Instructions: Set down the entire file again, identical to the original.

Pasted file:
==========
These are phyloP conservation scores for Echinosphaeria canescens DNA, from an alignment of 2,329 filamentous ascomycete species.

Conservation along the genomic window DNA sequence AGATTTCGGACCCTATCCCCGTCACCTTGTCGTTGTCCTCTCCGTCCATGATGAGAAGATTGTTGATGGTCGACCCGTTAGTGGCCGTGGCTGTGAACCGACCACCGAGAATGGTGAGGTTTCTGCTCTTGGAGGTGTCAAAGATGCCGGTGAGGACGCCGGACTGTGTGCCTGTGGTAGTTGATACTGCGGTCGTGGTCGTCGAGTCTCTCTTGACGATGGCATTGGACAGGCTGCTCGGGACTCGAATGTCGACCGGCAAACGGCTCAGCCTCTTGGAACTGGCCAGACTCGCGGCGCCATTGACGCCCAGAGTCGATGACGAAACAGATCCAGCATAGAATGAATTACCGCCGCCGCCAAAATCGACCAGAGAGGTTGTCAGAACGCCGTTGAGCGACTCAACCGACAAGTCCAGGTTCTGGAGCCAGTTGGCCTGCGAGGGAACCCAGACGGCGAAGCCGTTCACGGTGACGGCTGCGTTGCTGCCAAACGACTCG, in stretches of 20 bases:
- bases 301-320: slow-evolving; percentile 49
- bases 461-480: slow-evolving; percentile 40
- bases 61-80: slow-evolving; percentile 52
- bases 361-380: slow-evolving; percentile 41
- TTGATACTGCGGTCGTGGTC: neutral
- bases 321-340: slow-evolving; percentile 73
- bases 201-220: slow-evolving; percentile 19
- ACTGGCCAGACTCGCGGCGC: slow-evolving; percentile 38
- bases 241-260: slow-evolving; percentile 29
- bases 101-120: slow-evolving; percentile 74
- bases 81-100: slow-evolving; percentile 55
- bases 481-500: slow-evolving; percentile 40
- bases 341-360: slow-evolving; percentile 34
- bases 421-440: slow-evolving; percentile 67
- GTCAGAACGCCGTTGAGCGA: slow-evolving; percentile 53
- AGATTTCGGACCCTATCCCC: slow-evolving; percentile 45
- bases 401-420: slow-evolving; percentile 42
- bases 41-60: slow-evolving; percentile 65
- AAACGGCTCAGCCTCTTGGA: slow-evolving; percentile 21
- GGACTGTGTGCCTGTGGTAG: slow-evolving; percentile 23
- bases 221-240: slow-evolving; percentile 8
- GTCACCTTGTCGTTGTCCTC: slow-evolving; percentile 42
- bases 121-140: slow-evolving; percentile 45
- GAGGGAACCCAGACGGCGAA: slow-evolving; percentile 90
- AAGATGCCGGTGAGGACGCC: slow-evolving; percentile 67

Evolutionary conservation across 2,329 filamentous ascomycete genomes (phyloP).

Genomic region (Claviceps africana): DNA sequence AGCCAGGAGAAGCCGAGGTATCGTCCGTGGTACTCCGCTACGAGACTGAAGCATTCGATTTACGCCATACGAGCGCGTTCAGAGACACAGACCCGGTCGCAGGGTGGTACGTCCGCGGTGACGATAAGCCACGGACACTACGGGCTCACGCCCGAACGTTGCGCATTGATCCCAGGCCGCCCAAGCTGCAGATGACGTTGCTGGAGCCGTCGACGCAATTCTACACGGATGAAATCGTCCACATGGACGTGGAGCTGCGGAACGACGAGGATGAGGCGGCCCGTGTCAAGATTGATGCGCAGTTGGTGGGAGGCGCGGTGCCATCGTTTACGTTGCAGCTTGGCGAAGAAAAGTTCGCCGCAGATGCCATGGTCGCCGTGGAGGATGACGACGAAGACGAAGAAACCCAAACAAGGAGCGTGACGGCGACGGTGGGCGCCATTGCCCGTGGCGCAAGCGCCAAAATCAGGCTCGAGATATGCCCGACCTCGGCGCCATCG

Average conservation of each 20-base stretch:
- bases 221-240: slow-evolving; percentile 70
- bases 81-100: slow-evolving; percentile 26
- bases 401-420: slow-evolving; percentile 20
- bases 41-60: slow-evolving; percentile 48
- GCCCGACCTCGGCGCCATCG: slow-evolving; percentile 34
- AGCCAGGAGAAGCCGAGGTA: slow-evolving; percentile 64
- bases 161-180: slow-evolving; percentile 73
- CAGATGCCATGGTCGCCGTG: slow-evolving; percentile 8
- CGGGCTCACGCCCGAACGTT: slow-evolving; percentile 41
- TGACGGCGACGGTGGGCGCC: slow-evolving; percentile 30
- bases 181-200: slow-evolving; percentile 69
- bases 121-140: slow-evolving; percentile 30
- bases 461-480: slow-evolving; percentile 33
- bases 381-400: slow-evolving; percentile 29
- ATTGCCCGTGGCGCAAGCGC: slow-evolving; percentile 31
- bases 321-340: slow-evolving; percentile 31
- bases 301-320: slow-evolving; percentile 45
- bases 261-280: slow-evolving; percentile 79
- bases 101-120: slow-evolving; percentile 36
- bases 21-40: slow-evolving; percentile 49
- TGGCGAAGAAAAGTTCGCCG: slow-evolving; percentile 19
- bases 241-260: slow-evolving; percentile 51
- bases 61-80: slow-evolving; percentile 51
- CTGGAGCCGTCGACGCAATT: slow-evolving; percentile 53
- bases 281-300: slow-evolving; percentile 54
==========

These are phyloP conservation scores for Echinosphaeria canescens DNA, from an alignment of 2,329 filamentous ascomycete species.

Conservation along the genomic window DNA sequence AGATTTCGGACCCTATCCCCGTCACCTTGTCGTTGTCCTCTCCGTCCATGATGAGAAGATTGTTGATGGTCGACCCGTTAGTGGCCGTGGCTGTGAACCGACCACCGAGAATGGTGAGGTTTCTGCTCTTGGAGGTGTCAAAGATGCCGGTGAGGACGCCGGACTGTGTGCCTGTGGTAGTTGATACTGCGGTCGTGGTCGTCGAGTCTCTCTTGACGATGGCATTGGACAGGCTGCTCGGGACTCGAATGTCGACCGGCAAACGGCTCAGCCTCTTGGAACTGGCCAGACTCGCGGCGCCATTGACGCCCAGAGTCGATGACGAAACAGATCCAGCATAGAATGAATTACCGCCGCCGCCAAAATCGACCAGAGAGGTTGTCAGAACGCCGTTGAGCGACTCAACCGACAAGTCCAGGTTCTGGAGCCAGTTGGCCTGCGAGGGAACCCAGACGGCGAAGCCGTTCACGGTGACGGCTGCGTTGCTGCCAAACGACTCG, in stretches of 20 bases:
- bases 301-320: slow-evolving; percentile 49
- bases 461-480: slow-evolving; percentile 40
- bases 61-80: slow-evolving; percentile 52
- bases 361-380: slow-evolving; percentile 41
- TTGATACTGCGGTCGTGGTC: neutral
- bases 321-340: slow-evolving; percentile 73
- bases 201-220: slow-evolving; percentile 19
- ACTGGCCAGACTCGCGGCGC: slow-evolving; percentile 38
- bases 241-260: slow-evolving; percentile 29
- bases 101-120: slow-evolving; percentile 74
- bases 81-100: slow-evolving; percentile 55
- bases 481-500: slow-evolving; percentile 40
- bases 341-360: slow-evolving; percentile 34
- bases 421-440: slow-evolving; percentile 67
- GTCAGAACGCCGTTGAGCGA: slow-evolving; percentile 53
- AGATTTCGGACCCTATCCCC: slow-evolving; percentile 45
- bases 401-420: slow-evolving; percentile 42
- bases 41-60: slow-evolving; percentile 65
- AAACGGCTCAGCCTCTTGGA: slow-evolving; percentile 21
- GGACTGTGTGCCTGTGGTAG: slow-evolving; percentile 23
- bases 221-240: slow-evolving; percentile 8
- GTCACCTTGTCGTTGTCCTC: slow-evolving; percentile 42
- bases 121-140: slow-evolving; percentile 45
- GAGGGAACCCAGACGGCGAA: slow-evolving; percentile 90
- AAGATGCCGGTGAGGACGCC: slow-evolving; percentile 67

Evolutionary conservation across 2,329 filamentous ascomycete genomes (phyloP).

Genomic region (Claviceps africana): DNA sequence AGCCAGGAGAAGCCGAGGTATCGTCCGTGGTACTCCGCTACGAGACTGAAGCATTCGATTTACGCCATACGAGCGCGTTCAGAGACACAGACCCGGTCGCAGGGTGGTACGTCCGCGGTGACGATAAGCCACGGACACTACGGGCTCACGCCCGAACGTTGCGCATTGATCCCAGGCCGCCCAAGCTGCAGATGACGTTGCTGGAGCCGTCGACGCAATTCTACACGGATGAAATCGTCCACATGGACGTGGAGCTGCGGAACGACGAGGATGAGGCGGCCCGTGTCAAGATTGATGCGCAGTTGGTGGGAGGCGCGGTGCCATCGTTTACGTTGCAGCTTGGCGAAGAAAAGTTCGCCGCAGATGCCATGGTCGCCGTGGAGGATGACGACGAAGACGAAGAAACCCAAACAAGGAGCGTGACGGCGACGGTGGGCGCCATTGCCCGTGGCGCAAGCGCCAAAATCAGGCTCGAGATATGCCCGACCTCGGCGCCATCG

Average conservation of each 20-base stretch:
- bases 221-240: slow-evolving; percentile 70
- bases 81-100: slow-evolving; percentile 26
- bases 401-420: slow-evolving; percentile 20
- bases 41-60: slow-evolving; percentile 48
- GCCCGACCTCGGCGCCATCG: slow-evolving; percentile 34
- AGCCAGGAGAAGCCGAGGTA: slow-evolving; percentile 64
- bases 161-180: slow-evolving; percentile 73
- CAGATGCCATGGTCGCCGTG: slow-evolving; percentile 8
- CGGGCTCACGCCCGAACGTT: slow-evolving; percentile 41
- TGACGGCGACGGTGGGCGCC: slow-evolving; percentile 30
- bases 181-200: slow-evolving; percentile 69
- bases 121-140: slow-evolving; percentile 30
- bases 461-480: slow-evolving; percentile 33
- bases 381-400: slow-evolving; percentile 29
- ATTGCCCGTGGCGCAAGCGC: slow-evolving; percentile 31
- bases 321-340: slow-evolving; percentile 31
- bases 301-320: slow-evolving; percentile 45
- bases 261-280: slow-evolving; percentile 79
- bases 101-120: slow-evolving; percentile 36
- bases 21-40: slow-evolving; percentile 49
- TGGCGAAGAAAAGTTCGCCG: slow-evolving; percentile 19
- bases 241-260: slow-evolving; percentile 51
- bases 61-80: slow-evolving; percentile 51
- CTGGAGCCGTCGACGCAATT: slow-evolving; percentile 53
- bases 281-300: slow-evolving; percentile 54